- Make eye contact and smile at others. Your smile may be the only one a person sees today.
- Say "please" and "thank you" more often than you might normally remember. You will acknowledge others' help, and notice your blessings more.
- Hold open the door, offer to carry a box, or help pick up dropped books for someone. Etiquette is never out of fashion.
- Compliment another student on the good answer given in class today. Everyone can use a boost after dealing with the Socratic Method.
- Offer a copy of your class notes to a fellow student just back to class after an illness. Or suggest you meet with them to go over missed material.
- Take time to say an encouraging word to a classmate who is obviously working hard, but struggling. Better yet, offer to chat about the current class topic.
- Tell your study group members that you appreciate them and why they are important to your law school success.
- Share your personal study aid copy with a fellow student who cannot afford one. It's not very hard to agree a sharing schedule.
- Refuse to participate in or pass on gossip about a fellow student. Gossip hurts.
- Buy a soda or a bag of chips for the person behind you in line at the law school canteen - whether or not you know them.
- Unexpectedly offer to share your law school pizza delivery with a fellow law student without dinner. Free food is always appreciated.
- Bake cookies on the weekend, and share your goodies with those who are studying nearby - even if you do not know them.
- Write a thank-you note (not an email or text) to a classmate who did something nice for you recently or who needs encouragement.
There are many other ways to show kindness. Most of them will cost you nothing - except your heartfelt gesture and a bit of time. (Amy Jarmon)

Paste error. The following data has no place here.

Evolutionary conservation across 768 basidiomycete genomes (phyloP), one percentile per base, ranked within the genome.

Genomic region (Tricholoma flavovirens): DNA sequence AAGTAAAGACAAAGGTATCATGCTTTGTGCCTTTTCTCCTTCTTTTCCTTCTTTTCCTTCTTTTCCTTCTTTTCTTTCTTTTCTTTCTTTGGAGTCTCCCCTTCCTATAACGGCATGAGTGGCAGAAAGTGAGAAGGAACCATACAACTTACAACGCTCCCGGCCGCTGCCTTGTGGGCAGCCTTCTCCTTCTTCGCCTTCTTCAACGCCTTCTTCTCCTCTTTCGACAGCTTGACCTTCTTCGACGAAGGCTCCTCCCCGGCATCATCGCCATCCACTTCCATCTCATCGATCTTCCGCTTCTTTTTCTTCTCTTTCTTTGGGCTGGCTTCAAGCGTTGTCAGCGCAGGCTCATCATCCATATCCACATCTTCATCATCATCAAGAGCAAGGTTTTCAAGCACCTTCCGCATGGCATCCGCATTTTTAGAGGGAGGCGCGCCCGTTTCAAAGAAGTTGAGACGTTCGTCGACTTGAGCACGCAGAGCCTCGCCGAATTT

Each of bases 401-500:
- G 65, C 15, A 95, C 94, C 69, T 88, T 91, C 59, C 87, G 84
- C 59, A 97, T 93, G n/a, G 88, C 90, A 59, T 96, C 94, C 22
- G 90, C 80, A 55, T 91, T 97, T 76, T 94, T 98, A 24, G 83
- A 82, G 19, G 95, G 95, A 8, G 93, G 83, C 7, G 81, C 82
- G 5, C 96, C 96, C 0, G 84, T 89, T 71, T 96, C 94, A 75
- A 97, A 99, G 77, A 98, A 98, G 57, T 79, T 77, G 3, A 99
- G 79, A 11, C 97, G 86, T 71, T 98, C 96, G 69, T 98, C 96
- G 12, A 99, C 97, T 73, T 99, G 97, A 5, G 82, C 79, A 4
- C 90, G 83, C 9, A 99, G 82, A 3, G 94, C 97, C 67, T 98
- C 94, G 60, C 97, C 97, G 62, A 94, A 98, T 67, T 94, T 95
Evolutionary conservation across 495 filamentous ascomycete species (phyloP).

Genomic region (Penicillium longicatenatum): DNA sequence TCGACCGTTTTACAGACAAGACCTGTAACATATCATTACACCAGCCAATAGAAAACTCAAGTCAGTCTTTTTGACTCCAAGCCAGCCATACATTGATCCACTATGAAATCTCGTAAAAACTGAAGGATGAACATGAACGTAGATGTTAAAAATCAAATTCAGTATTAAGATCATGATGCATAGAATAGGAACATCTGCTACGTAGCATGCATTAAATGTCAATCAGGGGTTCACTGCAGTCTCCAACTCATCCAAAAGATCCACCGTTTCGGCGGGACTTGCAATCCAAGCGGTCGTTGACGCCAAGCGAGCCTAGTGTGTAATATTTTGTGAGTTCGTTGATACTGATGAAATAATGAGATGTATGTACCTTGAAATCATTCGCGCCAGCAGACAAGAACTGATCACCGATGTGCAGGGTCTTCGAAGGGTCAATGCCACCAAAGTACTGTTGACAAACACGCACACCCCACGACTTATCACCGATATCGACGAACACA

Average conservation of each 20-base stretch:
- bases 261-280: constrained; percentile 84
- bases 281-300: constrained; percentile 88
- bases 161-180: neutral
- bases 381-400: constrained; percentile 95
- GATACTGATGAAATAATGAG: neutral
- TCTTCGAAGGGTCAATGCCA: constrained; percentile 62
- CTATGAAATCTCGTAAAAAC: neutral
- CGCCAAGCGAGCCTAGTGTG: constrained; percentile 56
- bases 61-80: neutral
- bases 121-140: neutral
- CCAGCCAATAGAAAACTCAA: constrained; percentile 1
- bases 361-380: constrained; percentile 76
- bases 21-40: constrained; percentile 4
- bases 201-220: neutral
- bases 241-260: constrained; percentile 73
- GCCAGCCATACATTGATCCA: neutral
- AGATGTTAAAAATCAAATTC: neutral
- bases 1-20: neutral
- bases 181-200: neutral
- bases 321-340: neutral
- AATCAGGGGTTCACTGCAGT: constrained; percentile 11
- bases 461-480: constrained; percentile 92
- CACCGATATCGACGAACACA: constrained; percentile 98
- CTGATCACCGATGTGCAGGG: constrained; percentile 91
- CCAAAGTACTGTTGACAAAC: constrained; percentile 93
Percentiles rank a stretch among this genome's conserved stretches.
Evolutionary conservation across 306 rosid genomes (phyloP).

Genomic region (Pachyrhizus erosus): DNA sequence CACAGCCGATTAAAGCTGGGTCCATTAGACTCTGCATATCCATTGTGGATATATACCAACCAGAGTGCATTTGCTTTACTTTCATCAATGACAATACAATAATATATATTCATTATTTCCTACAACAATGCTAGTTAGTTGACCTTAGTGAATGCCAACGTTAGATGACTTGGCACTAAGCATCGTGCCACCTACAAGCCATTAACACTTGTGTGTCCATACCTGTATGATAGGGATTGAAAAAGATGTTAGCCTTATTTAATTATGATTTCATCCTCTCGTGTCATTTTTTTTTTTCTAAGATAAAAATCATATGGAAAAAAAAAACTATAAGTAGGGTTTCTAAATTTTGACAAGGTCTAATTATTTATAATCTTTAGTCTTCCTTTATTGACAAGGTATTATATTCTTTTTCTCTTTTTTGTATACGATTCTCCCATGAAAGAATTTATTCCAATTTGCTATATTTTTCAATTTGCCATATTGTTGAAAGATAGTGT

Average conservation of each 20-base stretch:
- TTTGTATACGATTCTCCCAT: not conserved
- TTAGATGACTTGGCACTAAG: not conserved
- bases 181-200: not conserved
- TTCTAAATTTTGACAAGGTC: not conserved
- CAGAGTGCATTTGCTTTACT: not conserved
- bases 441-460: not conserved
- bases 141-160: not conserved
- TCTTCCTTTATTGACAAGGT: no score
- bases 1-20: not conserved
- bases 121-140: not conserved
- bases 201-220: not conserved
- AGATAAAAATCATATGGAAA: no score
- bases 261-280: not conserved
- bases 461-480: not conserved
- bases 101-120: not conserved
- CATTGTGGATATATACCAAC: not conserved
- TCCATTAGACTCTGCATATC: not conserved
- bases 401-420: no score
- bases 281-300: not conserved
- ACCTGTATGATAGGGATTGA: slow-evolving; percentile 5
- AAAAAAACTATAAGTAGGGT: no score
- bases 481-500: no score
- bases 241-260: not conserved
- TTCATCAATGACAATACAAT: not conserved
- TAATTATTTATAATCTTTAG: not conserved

Sunday, March 17, 2019
It is time for spring cleaning. Not just dusting my desk and bookshelves though.
I have finally waded through the copious university operations document on records retention to determine what in the office filing cabinets needs to be retained. After reading pages of fine print to determine the proper category of records in my office, I am happy to say that I have the answer. All academic advisement records must be retained for five years after the student's final enrollment, graduation, etc.
Given that I have accumulated 15 years of records, there is a lot of glorious shredding going on for the requisite, permissible years. (Of course, we are recycling papers that do not need to be shredded. One day recently we had to borrow a second blue tub to accommodate our dutiful recycling.)
There is finally room in the office filing cabinets and my desk file drawers to accommodate new files and new records! And each subsequent year, we will be able to shred another year's worth of the requisite, permissible papers!
So much freed up space! So much unburdening of stuff! Such jubilation at crawling out from under so much paper!